This opinion will be unpublished and

may not be cited except as provided by

Minn. Stat. § 480A.08, subd. 3 (2000).







Jennifer Myers,





Piper Health Care,



Commissioner of Economic Security,




Filed February 6, 2001

Klaphake, Judge


Department of Economic Security

File No. 396599


Jennifer Myers, P.O. Box 122, Perham, MN  56573-0122 (relator pro se)


Care 2000 Home Healthcare Services, Inc., 119 East Lincoln Avenue, Fergus Falls, MN  56537 (respondent employer pro se)


Kent E. Todd, Minnesota Department of Economic Security, 390 North Robert St., St. Paul, MN  55101 (for respondent Commissioner)


            Considered and decided by Klaphake, Presiding Judge, Amundson, Judge, and Willis, Judge.

U N P U B L I S H E D   O P I N I O N


            Pro se relator Jennifer Myers challenges a decision by the commissioner’s representative disqualifying her from receiving reemployment insurance benefits.  The commissioner’s representative concluded that Myers quit her job as a home health care aide without good cause attributable to her employer, respondent Piper Health Care (Piper).  Because the evidence shows that Myers quit when she became dissatisfied with her hours and work schedule, and because Myers had been notified of the general hours and work schedule when she accepted employment with Piper, we affirm.


            An employee who quits a job is not entitled to unemployment compensation benefits unless she quits “because of a good reason caused by the employer.”  Minn. Stat. § 268.095, subd. 1(1) (Supp. 1999).  This presents a question of law and is reviewable de novo by this court.  Kehoe v. Minnesota Dep’t of Econ. Sec., 568 N.W.2d 889, 890 (Minn. App. 1997).  A good reason to quit must be “directly related to the employment and for which the employer is responsible” and so significant that it “would compel an average, reasonable worker to quit and become unemployed rather than remaining in the employment.”  Minn. Stat. § 268.095, subd. 3(a)(1), (2) (Supp. 1999).

            Adverse working conditions can provide a good reason to quit if the employee first notifies the employer to give the employer an opportunity to correct those conditions.  Minn. Stat. § 268.095, subd. 3(b) (Supp. 1999).  “A substantial adverse change in wages, hours, or other terms of employment * * * shall be considered a good reason caused by the employer for quitting[.]”  Minn. Stat. § 268.095, subd. 3(c) (Supp. 1999).  A substantial reduction in wages or a substantial change in work schedule, which amounts to breach of the employment contract, will generally give an employee good reason to quit.  See, e.g., Wood v. Menard, Inc., 490 N.W.2d 441, 443 (Minn. App. 1992) (employee had good cause to quit when employer substantially reduced employee’s hours and pay); Krantz v. Loxtercamp Transport, Inc., 410 N.W.2d 24, 26-27 (Minn. App. 1987) (truck driver had good cause to quit when employer required him to work schedule substantially different from schedule employee had agreed to when hired).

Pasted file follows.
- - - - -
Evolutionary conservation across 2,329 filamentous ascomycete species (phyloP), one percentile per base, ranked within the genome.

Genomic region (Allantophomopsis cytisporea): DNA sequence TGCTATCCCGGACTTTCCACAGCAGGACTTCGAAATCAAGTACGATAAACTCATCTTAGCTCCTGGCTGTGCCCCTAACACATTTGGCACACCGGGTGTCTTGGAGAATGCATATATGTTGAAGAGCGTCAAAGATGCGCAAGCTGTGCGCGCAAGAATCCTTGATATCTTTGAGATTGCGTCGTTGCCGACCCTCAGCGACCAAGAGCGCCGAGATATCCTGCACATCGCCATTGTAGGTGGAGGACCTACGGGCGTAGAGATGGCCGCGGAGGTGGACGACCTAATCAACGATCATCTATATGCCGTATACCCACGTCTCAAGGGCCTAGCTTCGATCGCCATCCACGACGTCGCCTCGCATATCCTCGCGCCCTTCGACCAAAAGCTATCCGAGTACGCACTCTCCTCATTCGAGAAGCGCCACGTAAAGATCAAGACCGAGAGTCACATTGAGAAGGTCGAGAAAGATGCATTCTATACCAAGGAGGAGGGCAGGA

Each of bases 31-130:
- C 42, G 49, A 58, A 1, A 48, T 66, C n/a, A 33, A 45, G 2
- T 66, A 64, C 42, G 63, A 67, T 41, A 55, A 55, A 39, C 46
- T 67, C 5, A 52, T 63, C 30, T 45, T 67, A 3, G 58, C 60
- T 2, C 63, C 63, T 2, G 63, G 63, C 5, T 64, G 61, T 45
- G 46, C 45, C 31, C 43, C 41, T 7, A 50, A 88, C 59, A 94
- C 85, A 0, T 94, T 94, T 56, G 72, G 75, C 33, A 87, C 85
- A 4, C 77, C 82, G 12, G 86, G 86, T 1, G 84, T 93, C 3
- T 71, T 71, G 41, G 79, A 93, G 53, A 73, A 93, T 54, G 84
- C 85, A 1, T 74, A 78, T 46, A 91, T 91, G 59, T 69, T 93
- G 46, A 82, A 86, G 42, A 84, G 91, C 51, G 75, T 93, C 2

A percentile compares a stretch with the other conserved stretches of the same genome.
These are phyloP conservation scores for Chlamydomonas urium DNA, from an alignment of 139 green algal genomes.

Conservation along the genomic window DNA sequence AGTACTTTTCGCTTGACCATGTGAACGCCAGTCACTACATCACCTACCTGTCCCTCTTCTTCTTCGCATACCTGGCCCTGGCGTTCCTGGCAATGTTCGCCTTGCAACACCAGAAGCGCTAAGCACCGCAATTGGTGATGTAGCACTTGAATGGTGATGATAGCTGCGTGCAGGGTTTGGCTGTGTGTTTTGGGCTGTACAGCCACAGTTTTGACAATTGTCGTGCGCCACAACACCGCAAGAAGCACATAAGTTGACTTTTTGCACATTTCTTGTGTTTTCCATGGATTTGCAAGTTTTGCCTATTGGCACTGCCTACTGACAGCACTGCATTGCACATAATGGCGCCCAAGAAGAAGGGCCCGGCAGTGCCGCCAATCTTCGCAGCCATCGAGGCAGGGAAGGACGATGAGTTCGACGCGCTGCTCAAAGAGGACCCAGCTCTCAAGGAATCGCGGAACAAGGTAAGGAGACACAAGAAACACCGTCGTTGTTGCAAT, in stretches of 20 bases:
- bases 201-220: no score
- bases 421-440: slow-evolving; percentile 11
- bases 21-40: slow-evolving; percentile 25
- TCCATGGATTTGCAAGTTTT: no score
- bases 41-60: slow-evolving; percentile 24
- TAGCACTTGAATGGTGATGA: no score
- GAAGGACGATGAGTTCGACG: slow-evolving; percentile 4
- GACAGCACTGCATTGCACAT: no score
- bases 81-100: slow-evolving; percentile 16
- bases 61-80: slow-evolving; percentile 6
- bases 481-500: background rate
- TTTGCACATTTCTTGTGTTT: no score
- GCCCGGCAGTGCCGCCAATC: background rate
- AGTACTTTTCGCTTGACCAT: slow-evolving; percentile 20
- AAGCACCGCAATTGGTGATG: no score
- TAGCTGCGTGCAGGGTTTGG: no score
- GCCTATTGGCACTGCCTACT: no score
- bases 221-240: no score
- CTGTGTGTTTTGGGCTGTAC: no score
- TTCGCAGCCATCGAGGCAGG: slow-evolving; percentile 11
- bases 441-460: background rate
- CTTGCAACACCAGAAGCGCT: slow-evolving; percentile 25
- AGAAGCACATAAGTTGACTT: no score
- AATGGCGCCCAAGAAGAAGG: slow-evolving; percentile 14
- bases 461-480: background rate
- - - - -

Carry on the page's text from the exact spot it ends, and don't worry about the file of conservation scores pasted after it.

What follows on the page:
Myers argues that she quit due to Piper’s inability to provide “workable conditions.”  In particular, she complains that when she was hired, Piper failed to notify her (1) she could get paid for an hour of work if she filled out a time sheet when a client cancelled;  (2) she would be working split shifts, and would sometimes have to drive 30 miles from her home to Detroit Lakes twice daily or wait two to three hours between clients; and (3) during some weeks, she would be scheduled to work only 15 to 20 hours.  She insists that when confronted with these complaints, Piper made no attempt to work with her to rectify the situation.

            The evidence established that when she started, Myers was not guaranteed a certain number of hours of work and that she was informed of the general area where most of her clients lived, which was 20 to 30 miles from her home.  The evidence further showed that Myers worked an average of 30 hours per week in March 1999, 34 hours per week in April, 30 hours per week in May, 25 hours per week in June, and 20 hours per week in July.  The decrease in her July hours was due partially to the death of one of her clients and to her submission of a letter of resignation on July 11, effective August 6.  Piper offered Myers other work in July that she did not accept; Piper also claimed that it would have trained Myers to work with other clients, but did not want to do so because she was leaving in early August.  The evidence finally showed that after Myers brought some of her issues to Piper’s attention, Piper attempted to avoid scheduling her with waiting times between shifts and agreed to pay her for one hour of travel time between shifts.

            Based on this evidence, the commissioner’s representative concluded that Piper did not violate the terms of its employment agreement with Myers and that Myers’s hours varied due to circumstances beyond Piper’s control.  Although Myers eventually found her schedule and the distances she was required to travel frustrating and unacceptable, this did not provide her with good reason to quit for the purposes of qualifying for receipt of unemployment insurance benefits. 

            We cannot conclude that Myers quit because Piper substantially changed her working conditions or otherwise breached her employment agreement.  Nor can we conclude that Myers became unemployed “through no fault of [her] own.”  See Minn. Stat. § 268.03 (Supp. 1999) (policy underlying unemployment compensation is to set aside reserves “to be used for the benefit of individuals unemployed through no fault of their own”).  We therefore affirm the decision of the commissioner’s representative.